I consider it no mere coincidence that, on the weekend immediately following my sixty-sixth birthday, my computer crashed. Call it a sign of the times (my personal times).
I had been somewhat apathetic about birthdays of late until this one, especially in the seven years since I was diagnosed with cancer. Being told I had cancer when I had just turned 59 did a lot for me in terms of putting birthdays in perspective. After getting the news, the first one I celebrated, my sixtieth, was hardly as scary as I imagine it would have been before the bout with cancer.
The ones thereafter have been far less significant to me than the annual anniversaries of the end of my cycle of radiation therapy (February 22), the fifth of which, I was told, meant that I had been “cured,” since folks with my kind of cancer who survive five years without a recurrence don’t get it again (statistically).
But birthdays in the intervening years have been pretty much ho-hum affairs for me. Oh, it was interesting to reach 65, if only because I had to apply for my Medicare card, if not because I could now qualify for senior discounts just about everywhere in the corporate universe. (Actually, I’d been qualified at most of those establishments any number of years earlier, corporate marketing types having figured out that many folks like to frequent establishments that reward them for being old, young or somewhere in-between.)
But the actual anniversaries of my birth (which is what birthdays really are) hadn’t been all that meaningful to me, primarily because I was living well, hardly feeling my age, and mostly just glad to be able to do all the things I do to make my life worthwhile and meaningful (hopefully) for others as well as myself.
But this year was different. This year, as my birthday approached, I began, for really the first time, to feel physically “old.” And I must say: it’s a disappointing, if not depressing feeling.
Okay, so let me lay out some specifics, such as they are. I have developed osteo-arthritis in the middle finger of my left hand. I have been experiencing considerable back discomfort, especially after a round of golf, sometimes to the point of not being able to stand up straight. My right knee has also taken to barking at me occasionally. I have the early stages of cataracts in both eyes. And just last week, I learned that I most probably have chronic laryngitis (an after-effect of the radiation therapy that killed my cancer), which means my voice, not infrequently, is strained and unable to produce the volume it used to (which some may say is a blessing, but never mind).
Add to these irritations the fact that I am no longer able to withstand the same intensity of workouts I’ve enjoyed over the years. I’m neither as strong as I once was, nor do I have the aerobic capacity I once did. And I can’t go as long on minimal sleep (my chronic insomnia is still with me), as I used to, which can be a drag when you try to maintain as active a work regimen as I do.
Put it all together, and it can be somewhat oppressive, or at least a tad disconcerting. And, as I say, most of this awareness came to me in the last few months as my birthday approached.
Now I’m sure at this point that some of you are wondering who the hell I think I am. Of course, you’re feeling a few aches and pains, Ed; you’re a senior citizen. Senior citizens are supposed to have a few aches and pains. Just be happy they aren’t any worse. Be happy you survived that cancer thing and that you’re cured of it. Be thankful you still have your wits about you and aren’t showing any premature signs of mental deterioration.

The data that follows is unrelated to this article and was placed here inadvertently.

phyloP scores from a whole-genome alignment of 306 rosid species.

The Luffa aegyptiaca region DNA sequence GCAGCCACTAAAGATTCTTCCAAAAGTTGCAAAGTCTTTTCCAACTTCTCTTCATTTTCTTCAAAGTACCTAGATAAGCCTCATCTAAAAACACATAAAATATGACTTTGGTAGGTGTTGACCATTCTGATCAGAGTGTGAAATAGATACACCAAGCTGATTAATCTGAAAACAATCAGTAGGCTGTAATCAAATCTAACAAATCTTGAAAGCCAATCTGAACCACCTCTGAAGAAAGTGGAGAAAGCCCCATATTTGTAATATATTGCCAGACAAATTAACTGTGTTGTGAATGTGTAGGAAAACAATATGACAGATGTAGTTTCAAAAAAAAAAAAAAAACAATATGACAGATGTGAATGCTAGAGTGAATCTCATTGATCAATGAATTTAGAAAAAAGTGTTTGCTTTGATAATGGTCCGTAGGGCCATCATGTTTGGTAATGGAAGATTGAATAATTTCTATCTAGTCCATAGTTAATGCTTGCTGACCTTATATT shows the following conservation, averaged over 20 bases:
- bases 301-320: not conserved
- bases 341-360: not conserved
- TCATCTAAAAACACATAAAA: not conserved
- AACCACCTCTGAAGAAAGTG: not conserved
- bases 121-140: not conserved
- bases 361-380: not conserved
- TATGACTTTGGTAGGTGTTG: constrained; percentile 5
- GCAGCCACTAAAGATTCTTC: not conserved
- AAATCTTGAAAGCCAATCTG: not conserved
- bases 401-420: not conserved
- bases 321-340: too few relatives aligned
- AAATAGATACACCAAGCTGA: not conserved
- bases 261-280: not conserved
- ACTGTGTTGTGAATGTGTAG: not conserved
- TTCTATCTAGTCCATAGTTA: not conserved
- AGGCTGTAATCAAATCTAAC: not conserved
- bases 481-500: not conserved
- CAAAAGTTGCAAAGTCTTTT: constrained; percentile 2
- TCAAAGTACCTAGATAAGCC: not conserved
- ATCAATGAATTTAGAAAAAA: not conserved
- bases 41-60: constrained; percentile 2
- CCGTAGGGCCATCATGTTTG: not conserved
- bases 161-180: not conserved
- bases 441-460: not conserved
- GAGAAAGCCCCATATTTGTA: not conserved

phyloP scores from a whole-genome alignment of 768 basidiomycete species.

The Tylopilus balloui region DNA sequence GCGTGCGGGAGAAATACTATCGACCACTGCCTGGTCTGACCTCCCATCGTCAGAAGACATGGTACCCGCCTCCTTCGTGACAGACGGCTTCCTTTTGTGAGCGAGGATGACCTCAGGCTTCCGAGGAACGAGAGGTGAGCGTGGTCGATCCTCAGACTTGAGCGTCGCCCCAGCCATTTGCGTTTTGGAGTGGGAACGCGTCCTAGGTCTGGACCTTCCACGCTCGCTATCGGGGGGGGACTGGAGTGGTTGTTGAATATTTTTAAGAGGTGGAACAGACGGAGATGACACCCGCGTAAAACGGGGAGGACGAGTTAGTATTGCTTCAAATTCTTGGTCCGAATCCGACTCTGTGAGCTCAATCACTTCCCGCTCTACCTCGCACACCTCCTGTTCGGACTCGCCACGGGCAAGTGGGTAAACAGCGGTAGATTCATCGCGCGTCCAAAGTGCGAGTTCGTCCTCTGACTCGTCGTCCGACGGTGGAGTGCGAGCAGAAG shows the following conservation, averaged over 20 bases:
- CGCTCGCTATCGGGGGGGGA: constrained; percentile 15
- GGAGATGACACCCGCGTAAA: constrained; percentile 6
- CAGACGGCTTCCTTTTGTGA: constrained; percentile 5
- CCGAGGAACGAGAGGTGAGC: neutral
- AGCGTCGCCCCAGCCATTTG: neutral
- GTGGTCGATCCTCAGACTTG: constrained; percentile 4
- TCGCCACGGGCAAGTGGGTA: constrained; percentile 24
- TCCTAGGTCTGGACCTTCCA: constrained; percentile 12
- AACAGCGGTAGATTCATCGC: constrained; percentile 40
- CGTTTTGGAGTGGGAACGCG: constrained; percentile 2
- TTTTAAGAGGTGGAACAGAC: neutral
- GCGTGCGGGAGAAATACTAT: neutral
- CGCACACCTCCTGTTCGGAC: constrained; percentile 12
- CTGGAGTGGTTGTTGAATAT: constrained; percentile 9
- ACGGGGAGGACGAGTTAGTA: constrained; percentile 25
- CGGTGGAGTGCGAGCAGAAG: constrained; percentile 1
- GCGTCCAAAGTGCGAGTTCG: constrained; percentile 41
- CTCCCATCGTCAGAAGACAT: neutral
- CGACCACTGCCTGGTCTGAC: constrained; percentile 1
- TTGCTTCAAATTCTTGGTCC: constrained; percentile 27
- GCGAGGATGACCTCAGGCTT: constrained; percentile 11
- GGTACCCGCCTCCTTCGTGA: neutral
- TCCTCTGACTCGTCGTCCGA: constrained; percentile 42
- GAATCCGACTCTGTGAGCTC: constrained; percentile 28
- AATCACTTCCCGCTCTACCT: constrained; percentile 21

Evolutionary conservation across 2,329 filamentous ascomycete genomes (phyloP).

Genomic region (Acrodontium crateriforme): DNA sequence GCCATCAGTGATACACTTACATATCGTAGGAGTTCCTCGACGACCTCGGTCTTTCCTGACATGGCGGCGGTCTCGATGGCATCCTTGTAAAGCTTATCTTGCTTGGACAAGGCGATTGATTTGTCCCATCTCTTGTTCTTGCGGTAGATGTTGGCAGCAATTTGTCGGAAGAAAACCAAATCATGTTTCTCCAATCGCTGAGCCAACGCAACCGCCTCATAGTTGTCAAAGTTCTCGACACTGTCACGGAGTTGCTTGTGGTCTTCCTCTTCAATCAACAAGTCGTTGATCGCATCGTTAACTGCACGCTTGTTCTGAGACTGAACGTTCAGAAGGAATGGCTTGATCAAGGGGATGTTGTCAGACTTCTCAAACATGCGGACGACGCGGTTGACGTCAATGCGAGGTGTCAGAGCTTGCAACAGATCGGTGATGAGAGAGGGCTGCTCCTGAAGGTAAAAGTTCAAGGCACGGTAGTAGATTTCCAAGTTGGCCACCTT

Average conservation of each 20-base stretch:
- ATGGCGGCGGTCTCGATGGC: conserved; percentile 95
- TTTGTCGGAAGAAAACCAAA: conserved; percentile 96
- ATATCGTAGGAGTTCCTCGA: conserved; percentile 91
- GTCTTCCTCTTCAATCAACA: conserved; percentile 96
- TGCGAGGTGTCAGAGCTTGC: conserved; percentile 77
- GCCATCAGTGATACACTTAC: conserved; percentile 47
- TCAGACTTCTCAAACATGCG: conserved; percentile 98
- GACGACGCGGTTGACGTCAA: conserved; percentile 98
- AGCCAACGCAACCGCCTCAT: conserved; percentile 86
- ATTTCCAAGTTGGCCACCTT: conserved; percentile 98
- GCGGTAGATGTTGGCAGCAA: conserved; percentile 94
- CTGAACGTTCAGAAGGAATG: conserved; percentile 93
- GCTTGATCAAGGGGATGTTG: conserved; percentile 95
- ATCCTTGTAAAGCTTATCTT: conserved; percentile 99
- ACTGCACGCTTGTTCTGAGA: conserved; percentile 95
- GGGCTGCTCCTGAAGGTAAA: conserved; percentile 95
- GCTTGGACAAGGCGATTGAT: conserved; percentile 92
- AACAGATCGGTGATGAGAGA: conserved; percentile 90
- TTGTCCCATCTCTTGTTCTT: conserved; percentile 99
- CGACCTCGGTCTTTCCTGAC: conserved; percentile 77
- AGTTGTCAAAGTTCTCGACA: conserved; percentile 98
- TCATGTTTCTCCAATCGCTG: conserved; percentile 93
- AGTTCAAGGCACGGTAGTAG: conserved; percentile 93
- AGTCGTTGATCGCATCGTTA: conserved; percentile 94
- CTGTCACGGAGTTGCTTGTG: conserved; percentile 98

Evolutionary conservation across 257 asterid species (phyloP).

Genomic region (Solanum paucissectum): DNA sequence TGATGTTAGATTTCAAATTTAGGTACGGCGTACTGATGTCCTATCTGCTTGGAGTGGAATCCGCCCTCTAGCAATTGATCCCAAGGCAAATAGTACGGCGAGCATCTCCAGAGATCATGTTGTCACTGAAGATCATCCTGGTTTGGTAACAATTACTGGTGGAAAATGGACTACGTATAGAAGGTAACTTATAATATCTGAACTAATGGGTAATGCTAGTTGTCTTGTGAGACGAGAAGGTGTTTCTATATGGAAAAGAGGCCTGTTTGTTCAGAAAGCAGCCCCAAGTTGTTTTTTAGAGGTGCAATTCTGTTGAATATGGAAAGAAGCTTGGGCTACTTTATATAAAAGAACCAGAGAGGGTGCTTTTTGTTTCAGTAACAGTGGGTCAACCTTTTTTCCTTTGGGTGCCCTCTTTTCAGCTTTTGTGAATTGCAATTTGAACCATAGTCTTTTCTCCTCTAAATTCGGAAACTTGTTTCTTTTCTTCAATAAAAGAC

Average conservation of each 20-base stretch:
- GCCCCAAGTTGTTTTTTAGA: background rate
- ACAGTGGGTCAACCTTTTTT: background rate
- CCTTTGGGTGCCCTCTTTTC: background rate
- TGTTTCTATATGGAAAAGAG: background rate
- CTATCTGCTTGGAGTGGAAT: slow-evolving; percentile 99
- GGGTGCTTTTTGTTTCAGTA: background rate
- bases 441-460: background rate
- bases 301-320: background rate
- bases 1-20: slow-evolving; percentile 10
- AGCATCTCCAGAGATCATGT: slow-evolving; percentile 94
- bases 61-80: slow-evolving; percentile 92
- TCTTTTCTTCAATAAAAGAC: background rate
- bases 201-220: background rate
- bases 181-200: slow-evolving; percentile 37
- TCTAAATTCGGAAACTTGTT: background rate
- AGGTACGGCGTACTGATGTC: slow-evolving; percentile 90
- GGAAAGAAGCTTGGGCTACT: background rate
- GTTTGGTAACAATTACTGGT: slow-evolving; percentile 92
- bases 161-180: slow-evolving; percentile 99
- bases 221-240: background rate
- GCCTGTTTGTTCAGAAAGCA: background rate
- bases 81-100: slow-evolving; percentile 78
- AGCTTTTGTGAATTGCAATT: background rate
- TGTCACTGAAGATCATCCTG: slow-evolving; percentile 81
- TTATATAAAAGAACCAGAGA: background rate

Yeah. I get that. And I am thankful, believe me, that I’m still as healthy as I am and that I can still enjoy life as much as I do, and, most certainly, that I can still turn a phrase and even wax poetic on occasion. In fact, this same summer just past, while I was discovering the many physical deficits I’ve just described, I finally completed the epilogue to my novel, and I am probably more proud of that accomplishment than just about anything else I’ve done in my life (outside of my marriage). So there’s that; there is most definitely that.
But I was going to talk about my computer.
It just suddenly crashed last Sunday. I turned it on that morning and … nothing. Just a blank screen with the name of the manufacturer and one of those ridiculous codes that only mean something if you speak computerese, which I most definitely do not. I waited for several minutes, thinking that maybe it was just taking its sweet time to warm up. Still nothing. Then I turned it off and turned it back on, thinking it needed to be re-set (something a computer guy once told me was the equivalent of “kicking it,” like we used to do to the old console TVs when the picture got fuzzy).
When I still got nothing, I asked my wife to check it out. (She’s much more computer savvy than I’ll ever be.) When she threw up her hands, I knew I was in trouble.
Well, to make a long story mercifully shorter, it turns out I most likely have a bad mother board that is not letting my operating system connect with my hard drive. And, believe me, I have no idea what I just said.
In any event, I’m told this is a relatively easy fix, and that I needn’t worry that I’ll lose all of my precious files (including my just completed novel).
Computers, it turns out, get old, just like people. And their parts, just like people’s parts, wear down and conk out.
I’m cool with that. Hey, I understand that even if computers run our lives, they do need us to attend to them once in a while.
But I still regard the fact that this little breakdown of my computer occurred on the very weekend following my birthday to be a sign from on high that I need to recognize what’s happening to me and not fool myself into pretending anymore.
Bottom line: Yes, I am definitely getting older, but, no, they aren’t offering replacement parts.